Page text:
Plant: October – December
Harvest: September onwards
Conditions: A sunny but sheltered position is best
It’s generally best to plant fruit trees in the ground between October and December. You can plant in containers at any time, as long as it’s not frosty. Choose a sunny but sheltered spot if possible.
Dig a hole a bit deeper than the pot and make sure the soil reaches the existing soil mark on the trunk – no higher and no lower. You don’t need to add any fertiliser at the time of planting but give it a good watering.
The tree will need a supporting stake for it’s first few years, about 3 inches from the trunk. Use tree ties to fix it to the stake instead of wire to prevent anything from cutting into the trunk as it grows bigger.
The crucial thing about growing fruit trees in your garden is to choose ones that are self-fertile so that you don’t need to grow more than one tree. You also need to choose the correct rootstock. If you pick the wrong one, you could end up with a tree that is far too big for your garden. According to the BBC’s Gardening Guide on Apple Trees, M9 or M27 are good choices for the average sized garden.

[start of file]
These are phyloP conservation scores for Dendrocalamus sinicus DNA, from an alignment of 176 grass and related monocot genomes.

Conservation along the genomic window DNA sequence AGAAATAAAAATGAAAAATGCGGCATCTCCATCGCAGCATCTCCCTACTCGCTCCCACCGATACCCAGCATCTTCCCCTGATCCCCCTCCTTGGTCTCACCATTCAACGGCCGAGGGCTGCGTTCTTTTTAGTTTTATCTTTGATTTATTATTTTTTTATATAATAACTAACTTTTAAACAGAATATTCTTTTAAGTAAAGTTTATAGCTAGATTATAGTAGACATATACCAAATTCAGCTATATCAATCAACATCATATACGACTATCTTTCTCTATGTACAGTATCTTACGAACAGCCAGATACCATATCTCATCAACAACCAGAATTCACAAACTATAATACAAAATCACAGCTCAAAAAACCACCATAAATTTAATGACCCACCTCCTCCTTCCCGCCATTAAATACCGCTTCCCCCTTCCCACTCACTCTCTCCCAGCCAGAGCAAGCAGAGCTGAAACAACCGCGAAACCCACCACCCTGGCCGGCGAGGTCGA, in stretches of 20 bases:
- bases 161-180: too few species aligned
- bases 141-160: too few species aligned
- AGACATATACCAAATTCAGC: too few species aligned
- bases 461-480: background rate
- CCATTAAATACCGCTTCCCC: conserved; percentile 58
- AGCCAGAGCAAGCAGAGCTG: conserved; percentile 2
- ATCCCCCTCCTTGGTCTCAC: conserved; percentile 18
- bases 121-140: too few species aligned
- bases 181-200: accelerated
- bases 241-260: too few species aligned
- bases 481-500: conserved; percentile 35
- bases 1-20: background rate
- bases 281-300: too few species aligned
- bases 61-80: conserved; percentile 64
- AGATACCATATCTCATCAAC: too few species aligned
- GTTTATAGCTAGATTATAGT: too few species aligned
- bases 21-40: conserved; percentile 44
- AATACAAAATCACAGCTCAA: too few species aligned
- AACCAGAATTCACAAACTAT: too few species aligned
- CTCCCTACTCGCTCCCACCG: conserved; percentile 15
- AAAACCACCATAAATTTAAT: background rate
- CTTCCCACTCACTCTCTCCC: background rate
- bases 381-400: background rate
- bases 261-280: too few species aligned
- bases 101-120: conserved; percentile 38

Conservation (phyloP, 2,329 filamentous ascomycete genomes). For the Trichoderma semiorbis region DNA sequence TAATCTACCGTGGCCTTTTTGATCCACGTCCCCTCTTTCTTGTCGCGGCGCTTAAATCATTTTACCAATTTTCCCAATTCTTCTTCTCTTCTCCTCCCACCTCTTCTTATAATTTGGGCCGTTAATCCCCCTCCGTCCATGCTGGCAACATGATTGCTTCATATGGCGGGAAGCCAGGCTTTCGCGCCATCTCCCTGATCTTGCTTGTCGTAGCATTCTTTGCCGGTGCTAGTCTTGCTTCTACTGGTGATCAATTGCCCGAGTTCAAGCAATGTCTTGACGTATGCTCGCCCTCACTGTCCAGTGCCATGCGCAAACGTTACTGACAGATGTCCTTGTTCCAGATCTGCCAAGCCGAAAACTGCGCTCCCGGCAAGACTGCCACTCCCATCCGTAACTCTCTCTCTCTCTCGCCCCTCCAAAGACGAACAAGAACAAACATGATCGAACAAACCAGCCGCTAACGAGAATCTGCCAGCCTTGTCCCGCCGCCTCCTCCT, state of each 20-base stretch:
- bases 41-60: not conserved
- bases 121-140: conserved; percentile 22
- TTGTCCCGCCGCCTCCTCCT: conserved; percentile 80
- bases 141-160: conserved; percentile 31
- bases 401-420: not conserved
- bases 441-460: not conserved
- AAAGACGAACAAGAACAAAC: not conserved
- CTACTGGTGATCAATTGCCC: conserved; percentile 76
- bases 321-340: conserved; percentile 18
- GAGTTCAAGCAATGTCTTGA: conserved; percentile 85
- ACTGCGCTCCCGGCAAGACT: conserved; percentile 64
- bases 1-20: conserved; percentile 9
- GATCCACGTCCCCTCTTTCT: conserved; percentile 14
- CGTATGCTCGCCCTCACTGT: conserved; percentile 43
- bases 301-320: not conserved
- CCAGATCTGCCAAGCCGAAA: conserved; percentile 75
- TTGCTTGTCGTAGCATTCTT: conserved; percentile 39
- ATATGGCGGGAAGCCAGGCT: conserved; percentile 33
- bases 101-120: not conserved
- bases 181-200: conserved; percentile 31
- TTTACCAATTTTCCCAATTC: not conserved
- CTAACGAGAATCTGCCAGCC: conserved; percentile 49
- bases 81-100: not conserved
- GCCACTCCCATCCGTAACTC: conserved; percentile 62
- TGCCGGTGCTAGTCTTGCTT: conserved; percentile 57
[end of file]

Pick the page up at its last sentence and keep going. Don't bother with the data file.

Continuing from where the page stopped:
You can grow apple trees in containers but you’ll need a large tub to do it properly. Other than that, there’s not a huge amount of difference to growing a small tree in your garden. In fact, as the tub will restrict the natural growth of the tree, a container-grown apple tree will need no pruning once it has matured.
First off, sort through the apples carefully. Bruised or otherwise damaged apples shouldn’t be stored with the rest because they’ll speed up the spoilage of the rest. Secondly, apples mustn’t touch so once they’re sorted, wrap each one individually in paper. Then pack the apples carefully in a box or a special apple cabinet and put the box in a cool, dark place – not too cold or the apples will freeze.
Make sure you don’t store apples next to potatoes. Potatoes release a gas that can spoil your apples.
GOOD: Chives, Clover, Comfrey, Daffodils, Garlic, Leeks, Nasturtium, Southernwood